Phrases are repeated so often (intentionally so) that explanation is not needed: 47%, re-distribution, Bain, fair share, empty chair, words repeated until they push those emotional buttons. One of those buttons that is pushed as often as is humanly possible is the phrase "reproductive rights".
In the Facebook world, I have many friends, a pleasant mixture of young people and retirees, old high school friends and college students that I knew when I worked at Virginia Highlands. I find it interesting in a droll sort of way that the people on Facebook who are the most twisted up about reproductive rights are the white-haired women who haven't worried about reproduction in years. Not just on Facebook, but everywhere that women are given a voice, the white-hairs are the ones who keep re-focusing the topic back to reproductive rights, long after they should have set other priorities in their lives.
|Sandra Fluke testifies to Congress|
about her hardship in obtaining
I'm flabbergasted that women of any age would welcome the government subsidization of their sexual lives. As of this very second, I've not read or seen any reports of women who have been denied birth control or even an abortion. All of these services are legal in this country. No one will tell you to go to the rear of the building so that they can slip a pack of contraband birth control pills to you out of the sight of government agents. Access to birth control and abortions is provided to all women without regard to race or socio-economic status. Women can stop screaming that their reproductive rights are endangered.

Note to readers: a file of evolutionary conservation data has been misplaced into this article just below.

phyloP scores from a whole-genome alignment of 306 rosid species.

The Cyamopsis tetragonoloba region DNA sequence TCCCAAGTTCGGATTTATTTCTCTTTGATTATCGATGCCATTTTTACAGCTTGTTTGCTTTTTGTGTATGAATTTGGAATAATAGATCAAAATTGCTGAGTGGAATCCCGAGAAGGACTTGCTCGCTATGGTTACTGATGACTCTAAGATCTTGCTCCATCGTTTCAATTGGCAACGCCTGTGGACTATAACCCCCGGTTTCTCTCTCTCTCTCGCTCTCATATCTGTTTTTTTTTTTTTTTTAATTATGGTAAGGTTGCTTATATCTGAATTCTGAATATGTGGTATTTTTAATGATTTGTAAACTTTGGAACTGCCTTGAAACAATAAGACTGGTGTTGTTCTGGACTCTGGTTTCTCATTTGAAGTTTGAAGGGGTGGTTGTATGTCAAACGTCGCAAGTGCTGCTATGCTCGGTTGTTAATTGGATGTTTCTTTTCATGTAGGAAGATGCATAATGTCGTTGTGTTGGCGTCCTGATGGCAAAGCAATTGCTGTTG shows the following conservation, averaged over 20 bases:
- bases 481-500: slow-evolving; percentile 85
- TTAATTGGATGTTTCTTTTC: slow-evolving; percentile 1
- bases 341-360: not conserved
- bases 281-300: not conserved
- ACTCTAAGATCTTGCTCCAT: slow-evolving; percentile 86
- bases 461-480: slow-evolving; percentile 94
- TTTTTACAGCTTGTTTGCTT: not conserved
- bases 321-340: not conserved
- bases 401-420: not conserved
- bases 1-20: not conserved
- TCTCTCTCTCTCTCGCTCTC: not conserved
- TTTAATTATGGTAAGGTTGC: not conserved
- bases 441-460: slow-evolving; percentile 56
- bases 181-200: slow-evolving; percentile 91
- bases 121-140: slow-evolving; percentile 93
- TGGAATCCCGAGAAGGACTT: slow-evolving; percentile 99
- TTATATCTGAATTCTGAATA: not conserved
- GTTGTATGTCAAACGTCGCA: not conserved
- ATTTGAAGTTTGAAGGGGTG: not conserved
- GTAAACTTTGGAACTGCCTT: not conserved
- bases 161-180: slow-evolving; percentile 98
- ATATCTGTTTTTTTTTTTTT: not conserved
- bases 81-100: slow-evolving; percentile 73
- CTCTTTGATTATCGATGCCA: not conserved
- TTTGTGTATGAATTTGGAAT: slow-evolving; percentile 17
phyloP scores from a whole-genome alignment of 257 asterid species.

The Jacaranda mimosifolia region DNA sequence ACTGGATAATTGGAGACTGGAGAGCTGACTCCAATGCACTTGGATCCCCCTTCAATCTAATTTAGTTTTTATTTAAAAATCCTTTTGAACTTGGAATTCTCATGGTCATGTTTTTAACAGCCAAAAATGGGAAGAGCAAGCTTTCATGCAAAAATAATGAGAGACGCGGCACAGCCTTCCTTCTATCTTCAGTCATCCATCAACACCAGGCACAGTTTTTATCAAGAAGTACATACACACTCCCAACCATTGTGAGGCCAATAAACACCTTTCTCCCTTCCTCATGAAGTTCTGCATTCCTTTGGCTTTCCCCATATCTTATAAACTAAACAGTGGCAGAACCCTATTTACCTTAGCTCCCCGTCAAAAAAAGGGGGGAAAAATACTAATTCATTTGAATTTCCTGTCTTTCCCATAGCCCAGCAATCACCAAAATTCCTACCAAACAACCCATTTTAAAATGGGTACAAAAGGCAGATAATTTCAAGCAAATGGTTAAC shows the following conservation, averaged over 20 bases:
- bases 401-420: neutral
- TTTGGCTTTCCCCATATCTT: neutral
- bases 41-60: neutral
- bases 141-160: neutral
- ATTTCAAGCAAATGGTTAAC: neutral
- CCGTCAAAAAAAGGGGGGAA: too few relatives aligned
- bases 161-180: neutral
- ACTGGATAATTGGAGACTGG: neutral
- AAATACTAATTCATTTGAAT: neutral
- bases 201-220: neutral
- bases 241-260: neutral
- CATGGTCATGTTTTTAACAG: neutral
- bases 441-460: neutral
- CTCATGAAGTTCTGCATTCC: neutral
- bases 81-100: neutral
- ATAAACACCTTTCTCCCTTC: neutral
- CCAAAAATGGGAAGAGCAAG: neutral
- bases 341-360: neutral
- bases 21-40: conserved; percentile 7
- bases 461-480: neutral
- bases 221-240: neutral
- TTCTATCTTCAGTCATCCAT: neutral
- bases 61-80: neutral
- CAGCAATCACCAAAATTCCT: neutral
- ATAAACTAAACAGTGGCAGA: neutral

Not to say that I have never worried about these things. When Larry and I were first married, our income was extremely limited. One of the ways that we managed our money was to write down in a notebook every last cent that we spent. On February 4, 1973, we paid $3 for 9 1/2 gallons of gas. Really. I'm not kidding. And $1.35 for cat food. On March 5 I spent 82 cents on barrettes. June 3 was a big day: $2.50 for Colonel Sanders, train ride for $1.00, and a watermelon for $1.80. I have no idea where we were, but it sounds like we had a good time.
Our resources at that time were so restricted, and yet, once a month there was a payment to Super-X Drug Store for our birth control. You see, we paid for our own even though we didn't have much money. It never occurred to me that the expense should be paid by someone else, whether it was the government or anyone else.
|Nancy Pelosi, proponent of |
government intervention in